Spaulding Rehabilitation Hospital needed a new 260,000-square-foot facility to support the world-class care it provides patients. They had identified a potential 5.3 acre Boston waterfront site once part of a Boston Harbor shipbuilding facility from 1800 to 1974. The location would provide the hospital with access to the water for rehabilitation services, and beautiful surroundings for patients, families, and staff. However, the site was a brownfield so those benefits could only be realized if the hospital first undertook a significant remediation effort.
Although the project could have gone forward with an “activity and use limitation” classification, our client wanted to clean up the site to an “unrestricted use” standard. The client also sought Leadership in Energy and Environmental Design (LEED) Gold Certification for sustainable environmental and energy design practices. The client knew Haley & Aldrich’s work and had confidence that our team could provide the expert guidance to overcome the environmental, geotechnical, and regulatory challenges in order to build their state-of-the-art hospital.
“Being able to rely on Haley & Aldrich’s expertise on the regulatory dimensions of the project gave us full confidence from the start that we would be able to build our hospital on what could have been a very troublesome site.”David Storto, President of Spaulding Rehabilitation Network
The Haley & Aldrich team collaborated with the client and other design team partners to evaluate various potential future scenarios and business impacts for each. This included defining what was important to the client for construction phase and ongoing operations as well as outlining potential challenges related to regulatory requirements, environmental remediation, and underground engineering issues that could impact the project schedule and budget. A desired approach and specific goals were defined by the team based on these evaluations, and we developed a plan to deliver.
We also tapped into our deep regulatory and permitting experience to help the hospital establish a positive working relationship with U.S. Environmental Protection Agency (EPA). Our team’s environmental engineering acumen and working relationship with EPA ensured clear communication – reducing investigation costs and minimizing construction delays. Additionally, our team actively supported the client’s community engagement program by holding public meetings to explain the remediation and construction process in accessible, non-technical language and assuage the fears of concerned community members. The proactive community engagement strategy prevented interruptions and negative public perception that sometimes manifests during complex remediation and construction projects.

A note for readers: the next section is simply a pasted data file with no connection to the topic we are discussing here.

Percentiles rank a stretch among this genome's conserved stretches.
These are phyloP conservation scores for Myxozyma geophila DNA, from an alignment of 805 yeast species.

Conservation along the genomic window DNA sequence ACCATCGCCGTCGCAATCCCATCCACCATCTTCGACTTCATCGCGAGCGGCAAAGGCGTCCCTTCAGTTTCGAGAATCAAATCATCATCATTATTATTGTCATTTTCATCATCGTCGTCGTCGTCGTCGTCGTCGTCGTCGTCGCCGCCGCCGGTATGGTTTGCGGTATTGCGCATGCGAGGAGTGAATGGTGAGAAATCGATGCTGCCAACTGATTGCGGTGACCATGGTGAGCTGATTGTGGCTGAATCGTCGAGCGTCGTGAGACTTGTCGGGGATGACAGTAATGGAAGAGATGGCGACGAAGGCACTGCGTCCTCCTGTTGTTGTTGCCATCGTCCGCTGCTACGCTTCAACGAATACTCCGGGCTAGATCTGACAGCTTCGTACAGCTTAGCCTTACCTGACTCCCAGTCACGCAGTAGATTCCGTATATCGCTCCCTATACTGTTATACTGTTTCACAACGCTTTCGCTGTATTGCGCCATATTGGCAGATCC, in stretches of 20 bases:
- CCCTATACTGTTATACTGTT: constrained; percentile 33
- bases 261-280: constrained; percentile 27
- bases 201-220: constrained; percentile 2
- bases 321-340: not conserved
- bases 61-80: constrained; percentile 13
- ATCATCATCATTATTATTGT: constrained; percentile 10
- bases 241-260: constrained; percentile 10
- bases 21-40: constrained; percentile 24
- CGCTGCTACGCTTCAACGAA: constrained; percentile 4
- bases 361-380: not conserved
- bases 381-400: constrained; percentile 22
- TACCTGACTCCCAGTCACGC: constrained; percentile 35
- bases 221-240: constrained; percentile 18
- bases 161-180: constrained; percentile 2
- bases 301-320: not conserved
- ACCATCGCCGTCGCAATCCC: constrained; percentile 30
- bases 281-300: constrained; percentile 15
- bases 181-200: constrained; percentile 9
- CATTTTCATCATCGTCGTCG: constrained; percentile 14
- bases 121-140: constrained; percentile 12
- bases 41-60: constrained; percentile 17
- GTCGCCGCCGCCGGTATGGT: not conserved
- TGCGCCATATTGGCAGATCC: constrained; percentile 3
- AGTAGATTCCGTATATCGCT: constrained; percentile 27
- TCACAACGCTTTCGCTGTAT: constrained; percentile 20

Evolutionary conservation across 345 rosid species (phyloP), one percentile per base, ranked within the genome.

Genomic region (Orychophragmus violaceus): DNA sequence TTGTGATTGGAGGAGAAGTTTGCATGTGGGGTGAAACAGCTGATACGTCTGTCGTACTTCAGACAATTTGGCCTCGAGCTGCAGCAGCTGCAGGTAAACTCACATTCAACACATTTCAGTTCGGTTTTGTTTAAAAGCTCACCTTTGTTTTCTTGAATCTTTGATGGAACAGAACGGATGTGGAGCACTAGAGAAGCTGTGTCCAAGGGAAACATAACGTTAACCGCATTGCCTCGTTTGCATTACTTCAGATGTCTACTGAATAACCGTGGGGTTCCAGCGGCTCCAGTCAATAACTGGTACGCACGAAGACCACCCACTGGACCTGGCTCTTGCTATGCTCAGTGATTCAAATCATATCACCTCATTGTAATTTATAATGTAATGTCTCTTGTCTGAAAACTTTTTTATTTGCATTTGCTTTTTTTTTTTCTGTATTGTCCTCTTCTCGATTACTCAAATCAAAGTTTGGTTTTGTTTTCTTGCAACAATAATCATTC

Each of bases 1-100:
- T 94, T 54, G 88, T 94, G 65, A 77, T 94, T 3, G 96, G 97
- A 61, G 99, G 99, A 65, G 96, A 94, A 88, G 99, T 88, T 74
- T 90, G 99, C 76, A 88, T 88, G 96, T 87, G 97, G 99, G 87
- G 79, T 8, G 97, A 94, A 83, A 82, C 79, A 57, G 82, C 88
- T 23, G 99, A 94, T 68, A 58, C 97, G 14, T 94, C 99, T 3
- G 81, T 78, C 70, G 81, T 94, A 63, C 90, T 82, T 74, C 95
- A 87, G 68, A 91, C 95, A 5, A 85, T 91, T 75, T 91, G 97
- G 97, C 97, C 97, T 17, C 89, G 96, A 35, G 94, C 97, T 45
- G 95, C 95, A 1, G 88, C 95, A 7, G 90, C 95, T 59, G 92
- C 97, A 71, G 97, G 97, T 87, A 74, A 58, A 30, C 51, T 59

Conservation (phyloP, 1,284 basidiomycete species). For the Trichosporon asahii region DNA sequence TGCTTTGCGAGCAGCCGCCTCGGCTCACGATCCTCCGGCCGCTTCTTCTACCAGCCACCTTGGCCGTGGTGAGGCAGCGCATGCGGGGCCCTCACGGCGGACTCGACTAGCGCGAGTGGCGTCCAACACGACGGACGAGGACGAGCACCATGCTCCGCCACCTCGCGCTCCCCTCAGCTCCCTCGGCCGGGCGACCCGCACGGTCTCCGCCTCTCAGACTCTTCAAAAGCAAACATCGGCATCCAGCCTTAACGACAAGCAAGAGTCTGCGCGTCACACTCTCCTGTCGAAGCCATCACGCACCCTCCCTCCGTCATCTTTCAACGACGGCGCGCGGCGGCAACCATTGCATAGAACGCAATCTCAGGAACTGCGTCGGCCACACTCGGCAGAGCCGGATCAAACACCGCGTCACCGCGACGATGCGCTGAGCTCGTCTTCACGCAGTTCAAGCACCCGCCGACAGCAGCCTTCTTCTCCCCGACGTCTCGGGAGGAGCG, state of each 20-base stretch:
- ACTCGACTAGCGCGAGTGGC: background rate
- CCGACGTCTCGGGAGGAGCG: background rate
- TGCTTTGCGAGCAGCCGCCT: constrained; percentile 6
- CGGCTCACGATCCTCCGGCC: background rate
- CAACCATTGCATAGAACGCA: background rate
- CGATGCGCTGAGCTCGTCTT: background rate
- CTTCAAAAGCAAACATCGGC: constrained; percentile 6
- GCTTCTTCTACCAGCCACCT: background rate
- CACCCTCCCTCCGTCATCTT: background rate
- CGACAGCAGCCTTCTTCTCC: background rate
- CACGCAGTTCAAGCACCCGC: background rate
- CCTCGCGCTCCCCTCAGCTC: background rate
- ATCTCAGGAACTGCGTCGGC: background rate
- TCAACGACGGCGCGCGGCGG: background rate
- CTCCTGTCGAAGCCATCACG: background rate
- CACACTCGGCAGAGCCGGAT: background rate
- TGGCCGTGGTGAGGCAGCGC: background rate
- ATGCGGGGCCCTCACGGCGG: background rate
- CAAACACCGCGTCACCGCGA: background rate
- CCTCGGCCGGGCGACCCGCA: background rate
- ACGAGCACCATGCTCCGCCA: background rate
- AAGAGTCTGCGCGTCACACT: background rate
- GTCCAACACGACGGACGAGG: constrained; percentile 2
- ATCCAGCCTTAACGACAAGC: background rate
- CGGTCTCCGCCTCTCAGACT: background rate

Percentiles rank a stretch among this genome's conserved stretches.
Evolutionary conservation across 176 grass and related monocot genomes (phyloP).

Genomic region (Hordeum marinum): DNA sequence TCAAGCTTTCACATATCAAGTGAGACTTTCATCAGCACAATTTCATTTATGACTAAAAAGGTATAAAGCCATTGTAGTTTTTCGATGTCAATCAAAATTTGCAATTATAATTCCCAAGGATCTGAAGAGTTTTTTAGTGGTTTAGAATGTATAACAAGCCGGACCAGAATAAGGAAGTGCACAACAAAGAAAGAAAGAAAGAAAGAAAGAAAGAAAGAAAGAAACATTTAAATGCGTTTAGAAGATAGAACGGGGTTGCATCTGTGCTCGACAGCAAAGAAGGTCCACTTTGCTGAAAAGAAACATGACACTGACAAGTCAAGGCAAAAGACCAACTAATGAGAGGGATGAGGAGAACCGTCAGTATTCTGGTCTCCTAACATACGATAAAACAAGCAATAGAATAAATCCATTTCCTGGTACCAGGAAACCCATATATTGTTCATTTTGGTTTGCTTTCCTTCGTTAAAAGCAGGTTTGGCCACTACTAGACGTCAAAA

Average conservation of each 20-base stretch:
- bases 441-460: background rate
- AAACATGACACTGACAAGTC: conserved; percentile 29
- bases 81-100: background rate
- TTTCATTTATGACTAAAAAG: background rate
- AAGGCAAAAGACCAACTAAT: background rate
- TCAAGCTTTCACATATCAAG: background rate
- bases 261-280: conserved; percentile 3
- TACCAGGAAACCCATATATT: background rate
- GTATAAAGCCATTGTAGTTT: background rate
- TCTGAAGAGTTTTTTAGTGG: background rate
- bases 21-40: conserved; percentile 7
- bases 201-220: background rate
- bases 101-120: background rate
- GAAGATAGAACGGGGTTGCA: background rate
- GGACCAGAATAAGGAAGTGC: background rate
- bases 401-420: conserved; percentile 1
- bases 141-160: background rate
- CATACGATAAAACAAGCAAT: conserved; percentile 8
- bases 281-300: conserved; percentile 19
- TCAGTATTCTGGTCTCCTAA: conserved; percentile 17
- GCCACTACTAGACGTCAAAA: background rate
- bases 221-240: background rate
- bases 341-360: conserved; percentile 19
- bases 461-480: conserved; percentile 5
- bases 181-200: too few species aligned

Preparing the site required removing 80,000 cubic yards of soil for remediation and foundation construction. The strategy included conducting remedial excavations concurrent with the below-grade construction to minimize both costs and community disruption. Ultimately, the soil remediation program returned the contaminated property to “unrestricted use” suitable for an internationally recognized rehabilitation facility and received significant Brownfield Tax Credits to offset the costs of remediation.
The $225 million Spaulding Rehabilitation Hospital’s new state-of-the-art facility opened its doors to patients in 2013. Despite the challenging environmental conditions, the facility met the clients’ goal of LEED Gold Certification. The facility handles 4,000 inpatient admissions, and 140,000 outpatient therapy visits each year.
- Remediated an abandoned, environmentally problematic site to “unrestricted use” so the client could build state-of-the-art hospital facility
- Forged a strong new relationship between the client and EPA, reducing investigation frequency, saving time and budget, and avoiding potential delays in project start
- Engaged stakeholders early to maintain positive public relations and prevent schedule impacts
- Supported the client in obtaining Massachusetts Brownfield Tax Credits, which significantly offset the costs of remediation
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